First, forgive me any typos, please. I am doing this on my phone. Apparently I have not posted since April, yet I feel like I have yet to come up for air since that last post.
My granddaughters remain a constant source of inspiration and delight. Likewise their parents and my son who chooses his dog as next of kin. How blessed am I?
My novel is paused, my retirement is in negotiation, my career is a constant self-test. But others are far more deserving of our concern. Colleagues have lost parents, spouses, and nieces. Students have arrived from countries torn by violence and intolerance, and many of them are in deportation proceedings at the onset of their arrival. Really the focus should be on how to support these brave souls in the face of these obstacles. And truly, everyone in the face of their obstacles. We need to acknowledge and be sympathetic to others’ pain, even if we don’t understand it.
Here is what I can and will do: welcome those brave enough to come here even though they have been made to feel unwelcome. I will help them to grow in this new home by teaching them the language and advocating for them within the community. I will make sure they know they are welcome and have a home in my classroom.
Here is what I wish all people would do: welcome those new to our country as the change-seekers that they are. Understand that although these new residents may not hold professional jobs or be on the honor roll, many of them are a big deal in their home countries. It is not unusual for a doctor from another country to take a position as a telemarketer here in the U.S. Education levels may not transfer between countries.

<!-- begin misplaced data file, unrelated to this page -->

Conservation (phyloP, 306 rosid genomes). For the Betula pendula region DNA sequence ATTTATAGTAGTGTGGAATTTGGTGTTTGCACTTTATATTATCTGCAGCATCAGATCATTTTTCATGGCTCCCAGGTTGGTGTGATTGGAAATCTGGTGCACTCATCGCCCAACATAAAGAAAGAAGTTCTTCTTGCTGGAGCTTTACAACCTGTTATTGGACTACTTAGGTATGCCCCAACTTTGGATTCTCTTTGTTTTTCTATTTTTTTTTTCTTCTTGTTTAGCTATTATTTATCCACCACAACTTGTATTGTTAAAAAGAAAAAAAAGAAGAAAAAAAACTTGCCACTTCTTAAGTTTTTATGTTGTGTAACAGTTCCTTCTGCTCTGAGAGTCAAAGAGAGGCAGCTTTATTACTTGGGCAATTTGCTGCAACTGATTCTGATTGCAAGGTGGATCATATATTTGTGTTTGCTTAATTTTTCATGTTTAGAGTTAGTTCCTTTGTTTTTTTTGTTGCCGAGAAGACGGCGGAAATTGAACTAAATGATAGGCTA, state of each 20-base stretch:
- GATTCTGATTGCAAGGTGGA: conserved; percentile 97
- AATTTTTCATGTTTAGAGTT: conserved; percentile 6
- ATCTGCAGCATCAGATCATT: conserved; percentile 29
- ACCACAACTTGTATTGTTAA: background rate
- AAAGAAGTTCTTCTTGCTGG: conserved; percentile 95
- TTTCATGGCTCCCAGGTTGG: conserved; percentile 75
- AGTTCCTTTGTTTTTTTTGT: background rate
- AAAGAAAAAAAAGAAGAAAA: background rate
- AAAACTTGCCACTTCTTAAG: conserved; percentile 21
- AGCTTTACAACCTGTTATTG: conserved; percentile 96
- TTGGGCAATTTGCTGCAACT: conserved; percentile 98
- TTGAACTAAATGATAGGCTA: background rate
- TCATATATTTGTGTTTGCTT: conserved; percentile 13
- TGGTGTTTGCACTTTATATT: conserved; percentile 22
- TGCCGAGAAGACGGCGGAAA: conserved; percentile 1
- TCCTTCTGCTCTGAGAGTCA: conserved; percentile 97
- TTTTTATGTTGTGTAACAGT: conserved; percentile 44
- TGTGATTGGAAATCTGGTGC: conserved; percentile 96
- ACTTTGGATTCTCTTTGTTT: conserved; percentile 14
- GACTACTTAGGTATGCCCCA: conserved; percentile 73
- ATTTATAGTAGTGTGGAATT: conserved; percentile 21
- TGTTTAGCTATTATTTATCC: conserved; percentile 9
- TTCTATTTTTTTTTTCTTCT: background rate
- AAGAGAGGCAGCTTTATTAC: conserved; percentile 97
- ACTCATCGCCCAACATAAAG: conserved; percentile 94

Finally, that elephant in every room, (poor elephant, as it has done nothing to deserve this distinction), “How do I communicate with someone who doesn’t speak my language??!”
First; smile. Say hello. If you have any vocabulary in their language, attempt to communicate. If not, just smile and be inclusive!
If there are others who speak the language of your newcomer guest, introduce them to each other!
If not, do not abandon your new friend. You can easily access Google Translate on your phone. It isn’t perfect but it is a great communication tool.
Your international classmates are a lot more like you than you realize and often more interesting than people who have been here all of their lives (not hating on the locals, who I love). Learn their stories. Tell them yours.
This is how we maintain, assimilate, and grow our culture.